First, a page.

Soldiers asked to disarm during Leon Panetta speech
US soldiers were asked to disarm during a speech by Leon Panetta, the American defence secretary, in a sign of grown concern over spates of seemingly random violence in Afghanistan.
Less than a week after a US staff sergeant allegedly massacred 16 civilians in Kandahar, American soldiers were banned from bringing guns into a talk by Mr Panetta at a base in Helmand province.
Around 200 troops who had gathered in a tent at Camp Leatherneck were told "something had come to light" and asked abruptly to file outside and lay down their automatic rifles and 9mm pistols.
"Somebody got itchy, that's all I've got to say. Somebody got itchy – we just adjust," said the sergeant who was told to clear the hall of weapons.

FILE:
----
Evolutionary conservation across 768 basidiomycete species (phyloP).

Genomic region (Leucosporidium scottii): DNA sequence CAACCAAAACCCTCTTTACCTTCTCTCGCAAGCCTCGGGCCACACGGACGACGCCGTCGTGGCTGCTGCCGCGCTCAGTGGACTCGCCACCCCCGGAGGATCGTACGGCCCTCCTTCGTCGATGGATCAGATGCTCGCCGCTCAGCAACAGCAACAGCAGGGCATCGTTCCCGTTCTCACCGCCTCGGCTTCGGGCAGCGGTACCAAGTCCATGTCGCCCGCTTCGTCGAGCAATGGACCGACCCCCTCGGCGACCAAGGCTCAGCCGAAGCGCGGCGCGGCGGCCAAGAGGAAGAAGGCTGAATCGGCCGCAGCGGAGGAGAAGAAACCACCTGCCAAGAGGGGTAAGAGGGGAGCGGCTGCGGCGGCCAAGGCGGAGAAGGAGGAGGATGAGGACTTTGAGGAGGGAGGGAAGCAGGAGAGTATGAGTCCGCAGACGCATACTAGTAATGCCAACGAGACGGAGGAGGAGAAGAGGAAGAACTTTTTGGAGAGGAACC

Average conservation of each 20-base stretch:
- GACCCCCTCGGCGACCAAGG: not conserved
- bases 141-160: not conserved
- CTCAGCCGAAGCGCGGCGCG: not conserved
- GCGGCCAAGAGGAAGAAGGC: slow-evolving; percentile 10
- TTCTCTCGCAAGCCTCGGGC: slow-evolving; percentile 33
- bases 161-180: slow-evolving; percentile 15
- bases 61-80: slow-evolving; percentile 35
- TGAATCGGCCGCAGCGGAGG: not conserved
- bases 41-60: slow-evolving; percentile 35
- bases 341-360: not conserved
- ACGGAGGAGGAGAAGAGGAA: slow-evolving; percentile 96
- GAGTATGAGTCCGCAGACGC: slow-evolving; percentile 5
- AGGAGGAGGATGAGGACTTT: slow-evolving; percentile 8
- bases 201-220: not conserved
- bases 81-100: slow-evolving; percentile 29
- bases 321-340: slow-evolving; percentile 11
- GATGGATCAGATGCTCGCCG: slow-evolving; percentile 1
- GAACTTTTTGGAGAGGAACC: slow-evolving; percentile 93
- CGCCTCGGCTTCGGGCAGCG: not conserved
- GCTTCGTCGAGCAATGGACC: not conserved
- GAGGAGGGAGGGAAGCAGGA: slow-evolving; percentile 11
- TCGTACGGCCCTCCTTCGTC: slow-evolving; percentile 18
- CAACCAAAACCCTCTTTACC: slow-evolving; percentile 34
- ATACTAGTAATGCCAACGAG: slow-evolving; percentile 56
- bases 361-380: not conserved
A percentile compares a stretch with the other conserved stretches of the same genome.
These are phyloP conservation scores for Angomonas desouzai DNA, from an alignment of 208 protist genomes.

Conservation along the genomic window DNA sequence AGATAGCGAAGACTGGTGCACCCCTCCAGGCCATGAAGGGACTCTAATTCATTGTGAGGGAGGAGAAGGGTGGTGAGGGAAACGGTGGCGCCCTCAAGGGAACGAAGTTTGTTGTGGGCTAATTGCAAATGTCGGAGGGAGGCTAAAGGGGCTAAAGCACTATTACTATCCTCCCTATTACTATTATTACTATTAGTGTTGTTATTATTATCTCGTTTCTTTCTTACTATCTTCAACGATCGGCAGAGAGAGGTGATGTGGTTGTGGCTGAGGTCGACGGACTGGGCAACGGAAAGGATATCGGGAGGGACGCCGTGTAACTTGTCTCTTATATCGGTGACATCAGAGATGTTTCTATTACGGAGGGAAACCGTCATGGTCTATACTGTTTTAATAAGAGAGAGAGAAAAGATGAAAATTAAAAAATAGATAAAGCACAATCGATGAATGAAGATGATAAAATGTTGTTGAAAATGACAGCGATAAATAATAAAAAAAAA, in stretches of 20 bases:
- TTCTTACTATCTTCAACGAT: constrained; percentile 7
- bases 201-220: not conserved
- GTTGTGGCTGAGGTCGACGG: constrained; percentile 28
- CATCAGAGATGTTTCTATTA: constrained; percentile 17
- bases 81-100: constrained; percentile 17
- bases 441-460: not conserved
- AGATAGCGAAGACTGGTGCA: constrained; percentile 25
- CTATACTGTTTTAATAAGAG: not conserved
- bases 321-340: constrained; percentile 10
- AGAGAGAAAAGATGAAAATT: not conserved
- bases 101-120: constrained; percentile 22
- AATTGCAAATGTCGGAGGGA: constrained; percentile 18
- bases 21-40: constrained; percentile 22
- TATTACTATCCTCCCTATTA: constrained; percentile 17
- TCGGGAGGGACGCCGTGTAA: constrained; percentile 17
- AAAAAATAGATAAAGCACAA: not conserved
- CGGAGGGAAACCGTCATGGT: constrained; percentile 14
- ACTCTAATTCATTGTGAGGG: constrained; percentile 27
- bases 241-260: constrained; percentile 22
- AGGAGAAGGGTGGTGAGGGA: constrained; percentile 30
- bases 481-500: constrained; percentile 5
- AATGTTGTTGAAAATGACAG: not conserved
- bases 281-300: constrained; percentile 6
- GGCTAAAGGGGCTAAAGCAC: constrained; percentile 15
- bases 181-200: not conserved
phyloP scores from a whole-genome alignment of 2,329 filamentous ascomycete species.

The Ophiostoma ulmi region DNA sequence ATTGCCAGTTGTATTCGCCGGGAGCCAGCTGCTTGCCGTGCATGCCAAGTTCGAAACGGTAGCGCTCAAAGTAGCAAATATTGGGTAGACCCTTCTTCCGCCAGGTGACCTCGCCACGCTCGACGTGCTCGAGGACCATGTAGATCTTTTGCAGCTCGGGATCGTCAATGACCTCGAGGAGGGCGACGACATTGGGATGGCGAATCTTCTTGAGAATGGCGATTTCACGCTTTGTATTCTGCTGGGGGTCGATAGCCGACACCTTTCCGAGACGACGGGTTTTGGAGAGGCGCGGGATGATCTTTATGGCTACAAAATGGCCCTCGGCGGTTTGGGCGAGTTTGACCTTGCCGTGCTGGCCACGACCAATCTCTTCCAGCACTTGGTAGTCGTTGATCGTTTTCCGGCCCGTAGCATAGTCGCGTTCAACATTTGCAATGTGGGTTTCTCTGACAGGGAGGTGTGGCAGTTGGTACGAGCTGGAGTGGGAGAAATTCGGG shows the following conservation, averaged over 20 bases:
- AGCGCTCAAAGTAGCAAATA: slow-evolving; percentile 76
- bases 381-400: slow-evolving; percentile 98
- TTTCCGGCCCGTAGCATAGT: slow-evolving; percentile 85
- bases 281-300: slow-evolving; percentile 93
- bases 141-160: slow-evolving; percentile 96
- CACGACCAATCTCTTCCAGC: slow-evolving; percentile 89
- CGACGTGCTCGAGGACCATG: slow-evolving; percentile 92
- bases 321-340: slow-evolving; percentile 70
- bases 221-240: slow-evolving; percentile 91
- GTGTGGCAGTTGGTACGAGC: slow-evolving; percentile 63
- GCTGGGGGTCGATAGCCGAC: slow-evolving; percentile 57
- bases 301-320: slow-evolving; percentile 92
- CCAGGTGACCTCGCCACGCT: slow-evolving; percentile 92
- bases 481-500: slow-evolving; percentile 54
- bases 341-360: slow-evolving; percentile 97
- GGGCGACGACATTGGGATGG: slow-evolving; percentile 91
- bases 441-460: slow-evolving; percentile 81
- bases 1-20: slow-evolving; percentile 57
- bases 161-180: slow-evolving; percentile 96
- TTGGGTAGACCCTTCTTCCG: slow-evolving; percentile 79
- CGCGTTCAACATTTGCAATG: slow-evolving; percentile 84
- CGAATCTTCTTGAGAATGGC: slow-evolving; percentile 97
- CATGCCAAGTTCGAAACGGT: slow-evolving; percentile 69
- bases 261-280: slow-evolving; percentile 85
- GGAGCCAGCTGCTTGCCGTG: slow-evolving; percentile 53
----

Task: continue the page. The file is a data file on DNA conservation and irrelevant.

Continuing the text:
Major General Mark Gurganus later said he gave the order because Afghan troops attending the talk were unarmed and he wanted the policy to be consistent for all.
"You've got one of the most important people in the world in the room," he told the New York Times, insisting that the decision was unrelated to Sunday's killings. "This is not a big deal."
However, US troops often remain armed even when their Afghan colleagues have been asked to lay down their weapons and the incident is believed to be the first time they were stripped of guns during an address by their own secretary of defence.
The Ministry of Defence was unable to confirm reports that a small number of British troops had also been asked to put down their weapons.
Mr Panetta told the troops that the massacre of civilians and the resulting Afghan fury would not affect plans to keep US troops in the country until the end of 2014.
"We will be challenged by our enemies, we will be challenged by ourselves, we will be challenged by the hell of war itself," he said.